South Carolina growers looking at top-notch peanut, corn yields.South Carolina growers looking at top-notch peanut, corn yields.
• For the most part the South Carolina peanut belt, which runs south to north from Georgia to North Carolina, received timely rainfall and generally good production weather throughout the growing season this summer.
September 10, 2012
More than 200 farmers and agribusiness leaders from across South Carolina saw and heard the latest research information on peanuts and corn at a Fall Field Day at the Edisto Agriculture Research and Education Center in Blackville, S.C.
“Peanuts look great across the state,” says Clemson Peanut Specialist Scott Monfort. Speaking at the meeting, Monfort said harvest date may be a little tricky on some varieties this year because of some wet weather and a spread out planting period.
However, for the most part the South Carolina peanut belt, which runs south to north from Georgia to North Carolina, received timely rainfall and generally good production weather throughout the growing season, he noted.
Based on recent samples, several April-planted fields of Virginia variety peanuts are ready to dig or are within a week of being ready, Monfort said. But in some cases the lack of rain, too much rain, cooler conditions or cloudy skies has put some crops a week or two behind.
For example, he added, “Not all April-planted Baileys are ready, and Runners planted in April are still two or three weeks away from maturity.”
David Gunter, Clemson corn, soybean and small grain specialist said harvest is not quite complete on this year’s corn crop, but he expects it to be above average in yield and quality. “I’ve seen a lot of corn across the state this year, and almost without exception, it looks great — looks like we could have a really good year,” Gunter said.
The growing season wasn’t perfect for corn this year, but it was really good. There have been some problems with leaf rust sporadically around the state. And this year Holcus leaf spot showed up in more than a few places in South Carolina corn. Though there is some debate about what was and what wasn’t Holcus, Gunter says, the main point is that it had little impact on final corn yields.
New planter in spotlight
During the field demonstrations, Clemson Precision Agriculture Specialist Will Henderson and Monfort showed the crowd a new ‘Crust Buster’ twin row planter. Henderson said the new planter was used in several research plots on the Edisto Station and there were few problems, even in planting larger Virginia-type seeds.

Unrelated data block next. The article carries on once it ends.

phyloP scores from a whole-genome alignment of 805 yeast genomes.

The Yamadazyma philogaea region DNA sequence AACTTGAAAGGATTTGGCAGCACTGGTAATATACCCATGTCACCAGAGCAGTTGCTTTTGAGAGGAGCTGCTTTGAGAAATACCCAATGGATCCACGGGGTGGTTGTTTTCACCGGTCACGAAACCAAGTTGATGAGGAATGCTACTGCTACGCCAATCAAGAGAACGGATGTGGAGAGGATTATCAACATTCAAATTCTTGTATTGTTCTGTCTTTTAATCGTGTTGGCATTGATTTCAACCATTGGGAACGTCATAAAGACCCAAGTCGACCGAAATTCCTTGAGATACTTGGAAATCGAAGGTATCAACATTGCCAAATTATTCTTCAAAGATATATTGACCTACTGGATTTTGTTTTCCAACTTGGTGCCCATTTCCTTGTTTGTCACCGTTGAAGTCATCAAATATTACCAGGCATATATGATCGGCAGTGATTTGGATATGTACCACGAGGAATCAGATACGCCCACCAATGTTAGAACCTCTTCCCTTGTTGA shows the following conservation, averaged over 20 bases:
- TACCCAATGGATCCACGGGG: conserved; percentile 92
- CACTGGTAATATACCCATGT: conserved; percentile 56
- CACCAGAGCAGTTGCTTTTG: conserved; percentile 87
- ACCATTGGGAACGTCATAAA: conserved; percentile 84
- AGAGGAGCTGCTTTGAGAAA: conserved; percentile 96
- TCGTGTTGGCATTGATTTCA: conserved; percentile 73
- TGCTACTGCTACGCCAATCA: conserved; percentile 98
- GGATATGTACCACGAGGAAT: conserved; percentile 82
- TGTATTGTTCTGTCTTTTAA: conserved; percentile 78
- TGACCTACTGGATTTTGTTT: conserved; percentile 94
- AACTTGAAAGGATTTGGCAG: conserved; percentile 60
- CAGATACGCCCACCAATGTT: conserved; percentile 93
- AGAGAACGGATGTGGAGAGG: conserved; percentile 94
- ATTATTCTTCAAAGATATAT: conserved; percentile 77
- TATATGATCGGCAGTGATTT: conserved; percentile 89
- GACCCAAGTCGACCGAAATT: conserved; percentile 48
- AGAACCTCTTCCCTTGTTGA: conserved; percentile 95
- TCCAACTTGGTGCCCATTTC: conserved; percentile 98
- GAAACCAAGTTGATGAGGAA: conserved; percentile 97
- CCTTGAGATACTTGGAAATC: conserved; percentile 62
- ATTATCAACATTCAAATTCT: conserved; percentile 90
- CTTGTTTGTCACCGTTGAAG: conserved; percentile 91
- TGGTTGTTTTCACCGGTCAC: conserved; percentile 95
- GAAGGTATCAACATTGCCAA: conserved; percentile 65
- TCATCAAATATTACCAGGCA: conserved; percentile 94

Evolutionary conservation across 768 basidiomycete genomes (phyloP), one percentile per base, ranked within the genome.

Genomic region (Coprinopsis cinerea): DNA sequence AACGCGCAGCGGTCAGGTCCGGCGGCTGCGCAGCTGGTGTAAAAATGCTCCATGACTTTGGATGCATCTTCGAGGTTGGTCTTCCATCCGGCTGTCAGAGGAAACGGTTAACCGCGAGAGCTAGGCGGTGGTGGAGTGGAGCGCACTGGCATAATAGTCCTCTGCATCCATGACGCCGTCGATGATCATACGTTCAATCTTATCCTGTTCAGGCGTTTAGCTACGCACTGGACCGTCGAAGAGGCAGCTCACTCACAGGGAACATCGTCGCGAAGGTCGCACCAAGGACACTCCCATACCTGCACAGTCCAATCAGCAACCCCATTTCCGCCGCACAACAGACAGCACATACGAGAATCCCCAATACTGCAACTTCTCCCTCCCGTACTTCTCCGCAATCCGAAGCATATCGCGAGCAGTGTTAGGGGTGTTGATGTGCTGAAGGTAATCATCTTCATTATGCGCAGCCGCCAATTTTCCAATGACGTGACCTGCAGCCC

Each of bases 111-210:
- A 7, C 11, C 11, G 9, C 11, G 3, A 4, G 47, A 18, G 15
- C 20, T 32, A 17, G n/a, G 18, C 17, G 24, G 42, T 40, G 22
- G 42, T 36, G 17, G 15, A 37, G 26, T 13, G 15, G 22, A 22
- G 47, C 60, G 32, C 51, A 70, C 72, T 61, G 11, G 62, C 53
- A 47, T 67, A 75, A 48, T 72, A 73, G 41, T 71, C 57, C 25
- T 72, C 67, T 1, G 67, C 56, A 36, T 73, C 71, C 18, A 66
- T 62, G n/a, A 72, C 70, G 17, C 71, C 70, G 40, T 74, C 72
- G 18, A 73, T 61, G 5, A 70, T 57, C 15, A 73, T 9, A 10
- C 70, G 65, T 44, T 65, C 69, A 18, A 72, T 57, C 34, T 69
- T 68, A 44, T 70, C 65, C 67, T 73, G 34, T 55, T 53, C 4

With over 100,000 acres of peanuts planted in South Carolina this year, Clemson Weed Specialist Mike Marshall said there were many new growers who had some unusual questions about chemical burn on peanuts.
Marshall showed field day attendees some plots on which herbicides commonly used on crops adjacent to peanuts, but not labeled for use over-the-top on the crop were sprayed on peanuts. “As you can see, even in small row plots, avoiding herbicide drift is difficult,” he said, pointing out damage from glufosinate on one plot that carried over to a nearby plot.
“The real key to avoiding herbicide damage on peanuts is to carefully read the label and understand the risks. Though most of these herbicides aren’t labeled for use on peanuts, unfortunately some do get applied mistakenly, and the results are never good,” Marshall added.
Recently retired Clemson Peanut Specialist Jay Chapin showed the crowd results of numerous treatments for insects in peanuts. The most noticeable treatments were with various treatments for control of thrips in peanuts and subsequent control of thrips-vectored tomato spotted wilt virus.
“If you look at our best treatments for thrips and our best treatments for diseases, none are any better and most are not as good as Bailey, a disease resistant variety, with no treatments,” he said.
Though many people lament the loss of Temik, Chapin said on peanuts Thimet has always been a better option because it is more effective on thrips.
In plots treated with Thimet, thrips damage was lower than in Temik plots. In plots with Bailey peanuts and with Thimet, of thrips and tomato spotted wilt virus and other diseases was outstanding, Chapin said.
Edisto Research Center Resident Director John Mueller said the fall field day has traditionally included peanuts, corn, soybeans and cotton. However, attendance at the annual fall field day has grown to the point that they will split the field day into two separate events.
Mueller notes a Cotton and Soybean Field Day will be held at the Edisto Station on Oct. 4, with registration beginning at 4 p.m.
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